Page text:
The first demolition of the neighborhood on a large scale was when they put the Jacksonville Expressway Authority's highway (the future I-95) right through the western quarter.  It would be nice to know the history of those buildings located just west of the 'expressway' in the vicinity of the 'old brickyard' or 'brick church.'

Cheshire Cat

December 13, 2012, 05:06:36 PM
I will look forward to that coffee Ennis.  :)

heights unknown

June 06, 2013, 05:29:06 PM
There is no more LaVilla; I mean, the real LaVilla that I knew when I was a child (age 8 to 11). Those of you who know me and have read my posts in the past know that I was raised, and lived in LaVilla from 1965 to 1968 (817 West Duval Street long torn down), before my Mom and I moved to Fort Myers. You can never recapture the taste, flair, flamboyance, history, and culture of what was LaVilla; so in my opinion, the best thing to do is leave that buried, at rest have you. But in respect to LaVilla, in and of itself, bring in developments that will make it notable, alive, and noteworthy with a definite identity to Jacksonvillians and those visitors from outside of the City. One thing I would like to see is LaVilla transformed into a business and residential district and culture, existing side by side in LaVilla...akin to what Miami did with Brickell but with a Jacksonville taste; yes, nice mid to high rise skyscrapers, both residential and commercial, with stores and other businesses lined around in support of the people who live and work not only around LaVilla, but also within the new neighborhood itself, and, I think this would greatly complement and support the new Train Station/Transportation Center, and also the new construction going on south of LaVilla in Brooklyn. If not this, then make LaVilla full of residential low to mid rise structures, along with apartment buildings, stores, gas stations, etc., where anyone of any race can live there.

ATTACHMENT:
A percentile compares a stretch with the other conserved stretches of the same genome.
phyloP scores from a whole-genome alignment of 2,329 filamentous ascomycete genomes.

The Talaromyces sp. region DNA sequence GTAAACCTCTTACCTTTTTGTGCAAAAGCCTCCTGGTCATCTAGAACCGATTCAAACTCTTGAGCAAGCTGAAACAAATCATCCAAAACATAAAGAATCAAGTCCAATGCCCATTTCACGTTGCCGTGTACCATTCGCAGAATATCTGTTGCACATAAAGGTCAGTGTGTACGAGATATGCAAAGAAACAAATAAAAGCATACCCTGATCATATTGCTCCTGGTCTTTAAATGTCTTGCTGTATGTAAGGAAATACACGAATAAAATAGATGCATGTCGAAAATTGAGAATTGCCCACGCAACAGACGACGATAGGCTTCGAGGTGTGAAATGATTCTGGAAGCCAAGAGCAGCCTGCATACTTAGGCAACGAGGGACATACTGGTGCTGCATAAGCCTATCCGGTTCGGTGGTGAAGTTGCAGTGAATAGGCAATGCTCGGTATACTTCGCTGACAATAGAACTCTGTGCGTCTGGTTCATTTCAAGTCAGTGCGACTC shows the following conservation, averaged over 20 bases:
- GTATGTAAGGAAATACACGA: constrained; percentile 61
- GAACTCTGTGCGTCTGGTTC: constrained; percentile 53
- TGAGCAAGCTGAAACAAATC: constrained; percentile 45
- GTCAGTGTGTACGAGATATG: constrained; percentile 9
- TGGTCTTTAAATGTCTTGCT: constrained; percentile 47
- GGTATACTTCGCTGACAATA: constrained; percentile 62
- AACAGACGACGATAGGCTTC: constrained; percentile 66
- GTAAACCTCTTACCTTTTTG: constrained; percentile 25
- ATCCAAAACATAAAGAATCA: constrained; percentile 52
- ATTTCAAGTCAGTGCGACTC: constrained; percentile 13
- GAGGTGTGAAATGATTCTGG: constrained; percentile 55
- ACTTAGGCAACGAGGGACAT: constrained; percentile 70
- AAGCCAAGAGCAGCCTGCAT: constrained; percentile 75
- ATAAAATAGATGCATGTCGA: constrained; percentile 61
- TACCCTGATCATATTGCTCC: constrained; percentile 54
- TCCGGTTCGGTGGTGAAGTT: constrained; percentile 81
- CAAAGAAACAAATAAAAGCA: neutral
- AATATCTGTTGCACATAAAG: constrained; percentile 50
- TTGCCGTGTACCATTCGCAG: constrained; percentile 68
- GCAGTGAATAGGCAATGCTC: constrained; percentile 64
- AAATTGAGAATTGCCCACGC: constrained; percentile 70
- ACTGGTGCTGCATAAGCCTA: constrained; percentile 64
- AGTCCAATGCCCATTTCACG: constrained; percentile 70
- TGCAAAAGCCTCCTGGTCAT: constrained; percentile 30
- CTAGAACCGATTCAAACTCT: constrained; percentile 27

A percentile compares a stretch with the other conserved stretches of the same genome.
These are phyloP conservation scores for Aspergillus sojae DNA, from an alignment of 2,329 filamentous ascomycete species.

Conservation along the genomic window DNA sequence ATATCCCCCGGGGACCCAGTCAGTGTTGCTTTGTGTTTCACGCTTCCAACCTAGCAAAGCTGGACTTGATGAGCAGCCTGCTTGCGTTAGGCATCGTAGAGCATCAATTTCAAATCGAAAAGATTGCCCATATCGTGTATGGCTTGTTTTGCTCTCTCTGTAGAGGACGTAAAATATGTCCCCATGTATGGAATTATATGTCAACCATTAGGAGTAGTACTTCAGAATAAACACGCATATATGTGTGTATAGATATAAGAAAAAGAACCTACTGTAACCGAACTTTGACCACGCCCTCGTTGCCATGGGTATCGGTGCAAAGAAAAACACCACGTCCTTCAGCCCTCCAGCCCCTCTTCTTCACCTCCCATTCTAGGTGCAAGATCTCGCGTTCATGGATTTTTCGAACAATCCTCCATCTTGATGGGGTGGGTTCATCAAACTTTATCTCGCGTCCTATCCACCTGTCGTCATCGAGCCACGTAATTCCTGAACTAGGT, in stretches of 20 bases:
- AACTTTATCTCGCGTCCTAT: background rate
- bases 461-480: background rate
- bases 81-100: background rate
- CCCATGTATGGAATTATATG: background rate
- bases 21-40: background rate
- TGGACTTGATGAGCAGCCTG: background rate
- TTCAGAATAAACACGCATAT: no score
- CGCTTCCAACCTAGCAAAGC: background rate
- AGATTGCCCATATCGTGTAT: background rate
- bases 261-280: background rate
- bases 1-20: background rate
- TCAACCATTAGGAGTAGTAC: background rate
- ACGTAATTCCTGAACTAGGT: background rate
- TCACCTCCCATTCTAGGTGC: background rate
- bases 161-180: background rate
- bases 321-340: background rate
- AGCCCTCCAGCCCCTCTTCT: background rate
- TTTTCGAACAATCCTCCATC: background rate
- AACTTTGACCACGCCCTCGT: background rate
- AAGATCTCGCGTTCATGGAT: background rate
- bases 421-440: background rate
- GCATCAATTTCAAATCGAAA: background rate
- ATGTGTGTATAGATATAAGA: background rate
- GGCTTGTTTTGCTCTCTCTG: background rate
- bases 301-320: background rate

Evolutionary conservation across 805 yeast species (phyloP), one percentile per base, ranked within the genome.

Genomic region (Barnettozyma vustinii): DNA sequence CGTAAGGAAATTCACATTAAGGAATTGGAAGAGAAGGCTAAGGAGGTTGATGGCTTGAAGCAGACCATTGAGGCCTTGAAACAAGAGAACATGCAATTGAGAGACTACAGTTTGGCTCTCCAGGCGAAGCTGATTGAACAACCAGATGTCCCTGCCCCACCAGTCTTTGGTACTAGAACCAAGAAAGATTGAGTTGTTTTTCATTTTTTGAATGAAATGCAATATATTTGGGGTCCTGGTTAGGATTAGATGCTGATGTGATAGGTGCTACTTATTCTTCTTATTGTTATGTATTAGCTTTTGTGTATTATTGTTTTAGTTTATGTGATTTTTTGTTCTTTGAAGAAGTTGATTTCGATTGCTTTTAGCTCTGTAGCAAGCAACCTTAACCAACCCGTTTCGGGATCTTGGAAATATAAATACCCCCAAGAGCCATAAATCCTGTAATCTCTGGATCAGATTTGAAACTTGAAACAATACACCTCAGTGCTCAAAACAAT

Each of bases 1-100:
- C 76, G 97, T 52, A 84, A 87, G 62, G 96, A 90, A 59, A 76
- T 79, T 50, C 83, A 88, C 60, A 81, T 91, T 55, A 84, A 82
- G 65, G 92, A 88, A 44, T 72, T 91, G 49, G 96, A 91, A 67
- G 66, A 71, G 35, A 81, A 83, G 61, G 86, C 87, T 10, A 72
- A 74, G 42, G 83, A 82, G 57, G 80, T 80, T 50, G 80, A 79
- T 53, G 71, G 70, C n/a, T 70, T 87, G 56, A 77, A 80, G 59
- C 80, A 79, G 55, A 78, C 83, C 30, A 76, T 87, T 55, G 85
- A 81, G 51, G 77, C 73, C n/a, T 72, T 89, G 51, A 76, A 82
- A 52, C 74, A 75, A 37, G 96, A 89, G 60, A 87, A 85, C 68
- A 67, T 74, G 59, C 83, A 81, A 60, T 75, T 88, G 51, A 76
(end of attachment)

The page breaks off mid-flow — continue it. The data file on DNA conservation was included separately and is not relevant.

JFman00

June 06, 2013, 06:04:06 PM
Medium-density neighborhood with 5-10 story mixed-use buildings on Broad St, Beaver St and Forsyth or Bay St with primarily residential (rowhouses/townhouses, 3-4 story apt buildings) filling in the rest, with a park/square on one of the currently vacant blocks around Adams and Lee or Lee/Church.

BigBlackRod

July 13, 2013, 08:53:47 PM
Who could have foreseen in our fervent wish to sit next to White folks in diners, we would lose our civic identity?
View forum thread
Welcome Guest. You must be logged in to comment on this story.

What are the benefits of having a MetroJacksonville.com account?
  • Share your opinion by posting comments on stories that interest you.
  • Stay up to date on all of the latest issues affecting your neighborhood.
  • Create a network of friends working towards a better Jacksonville.
Register now
Already have an account? Login now to comment.